Flipping through the book, I recall a time when southern countries were Europe's bargain basement: "Many people might disagree with me, but I would say that, with discretion and common sense, you can eat and drink whatever you like anywhere in Europe. If any area deserves a little extra caution, it is the southern countries of Spain, Portugal, Italy, and Greece." Today, those four places are among the most popular culinary destinations in all of Europe.

In those backpacking days — when Europe was much less crowded than it is today, and you could often just breeze into town and find an adequate hotel room — I preached flexibility:

Are reservations a good idea? Generally, no. I have some reservations about booking ahead. If you require a specific hotel or a special location, or you anticipate crowd problems (like during a festival), then a reservation may be wise.

I have had reservations, but I don't like them for three reasons: First, you can't see what you're getting before you buy it. I like to personally inspect the room before accepting. Second, reservations destroy your flexibility. I never travel exactly as originally planned, and being stuck in a rigid calendar of hotel reservations all summer would be a real blow to the independence and spontaneity that I like to exercise when I travel. You can never really predict just how long or how short you will want to stay in a place until you get there. Third, reservations are more expensive. From the USA, I tried, but could not reserve a room anywhere in London for less than $60. I'm sure it would have been a fine room, but I didn't have $60 for a fine room. I went to London and found a simple but wonderfully adequate double for $30. These cheaper hotels are not listed in the travel agent's reservation book. You must go there and find them.

I also offered this pearl of wisdom for room-seekers: "A person staying only one night is bad news to a hotel. If, before telling you whether there's a vacancy, they ask you how long you will stay, be ambiguous."

On the topic of flexibility, another big issue was "mail stops." Hard as it is for today's travelers to imagine, homesick globetrotters used to instruct their friends and family back home to send them mail, "general delivery," at designated post offices around Europe. (Given the high cost of transatlantic phone calls, this was the most cost-effective way to get word from home.) Here was my advice:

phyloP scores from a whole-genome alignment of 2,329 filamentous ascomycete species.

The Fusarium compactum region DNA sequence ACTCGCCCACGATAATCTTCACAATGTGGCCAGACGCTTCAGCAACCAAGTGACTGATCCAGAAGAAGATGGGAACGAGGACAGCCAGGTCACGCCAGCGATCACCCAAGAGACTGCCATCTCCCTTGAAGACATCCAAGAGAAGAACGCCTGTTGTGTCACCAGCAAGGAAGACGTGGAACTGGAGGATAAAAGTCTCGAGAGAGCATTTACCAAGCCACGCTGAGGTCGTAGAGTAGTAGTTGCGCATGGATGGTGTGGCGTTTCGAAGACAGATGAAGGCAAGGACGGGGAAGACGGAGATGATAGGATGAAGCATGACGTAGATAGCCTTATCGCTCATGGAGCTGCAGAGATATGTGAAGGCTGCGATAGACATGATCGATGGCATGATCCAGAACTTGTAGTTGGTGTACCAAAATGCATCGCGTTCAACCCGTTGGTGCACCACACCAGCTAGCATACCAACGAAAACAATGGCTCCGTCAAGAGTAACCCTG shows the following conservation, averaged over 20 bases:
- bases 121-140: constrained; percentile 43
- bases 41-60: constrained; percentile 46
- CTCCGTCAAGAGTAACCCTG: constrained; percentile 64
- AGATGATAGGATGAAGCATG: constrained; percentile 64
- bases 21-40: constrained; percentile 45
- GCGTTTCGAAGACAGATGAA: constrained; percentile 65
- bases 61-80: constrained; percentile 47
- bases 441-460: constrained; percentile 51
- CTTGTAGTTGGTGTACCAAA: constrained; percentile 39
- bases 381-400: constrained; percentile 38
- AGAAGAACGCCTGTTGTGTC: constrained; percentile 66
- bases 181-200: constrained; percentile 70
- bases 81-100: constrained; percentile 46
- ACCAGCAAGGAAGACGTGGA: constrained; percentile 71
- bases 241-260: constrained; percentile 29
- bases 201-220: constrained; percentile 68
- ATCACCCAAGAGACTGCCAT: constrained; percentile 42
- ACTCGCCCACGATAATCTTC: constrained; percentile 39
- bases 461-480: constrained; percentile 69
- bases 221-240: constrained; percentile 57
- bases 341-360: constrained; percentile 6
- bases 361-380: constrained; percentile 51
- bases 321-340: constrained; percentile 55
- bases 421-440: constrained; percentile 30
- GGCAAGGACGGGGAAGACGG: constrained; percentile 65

Minimize "mail stops." Arrange mail pickups before you leave. Some American Express offices offer a free clients' mail service for those who have an AmExCo card or traveler's checks. Friends or relatives (unless they live in Eastern Europe) are fine for mail stops. Every city has a general delivery service. Pick a small town where there is only one post office and no huge crowd problems to deal with. Have letters sent to you in care of "General Delivery" (or Post Restante in French-speaking cities). Tell your friends to print your surname in capitals and omit your middle name. If possible, do not use the Italian mail.

Mail pickup commitments cut drastically into your flexibility. Stale mail is not worth designing your trip around. Every year my mail stops are farther apart. Once a month seems about right for me. If you get homesick, mail just teases you, stirring those emotions and aggravating the problem. The best remedy for homesickness is to think of Europe as your home. Until you return to the United States, your home is right where you are. Be at home in Europe.

Re-reading this, it's hard to imagine the low-tech inefficiency of snail-mailing updates back and forth across the Pond. But more than that, I'm struck by how that final bit of advice is as true as it ever was. Whether you're scheduling mail stops in the 1980s, or addicted to TikTok or Instagram in the 2020s, it's so tempting to remain tethered to your home life while on the road. But it's much more satisfying to do the 21st-century equivalent of "minimize mail stops" — tuck your phone in your pocket — and truly be present in Europe.

Another timeless tip: how to find a great meal in Europe. Here's what I said in 1980 — and I'd say basically the same thing today: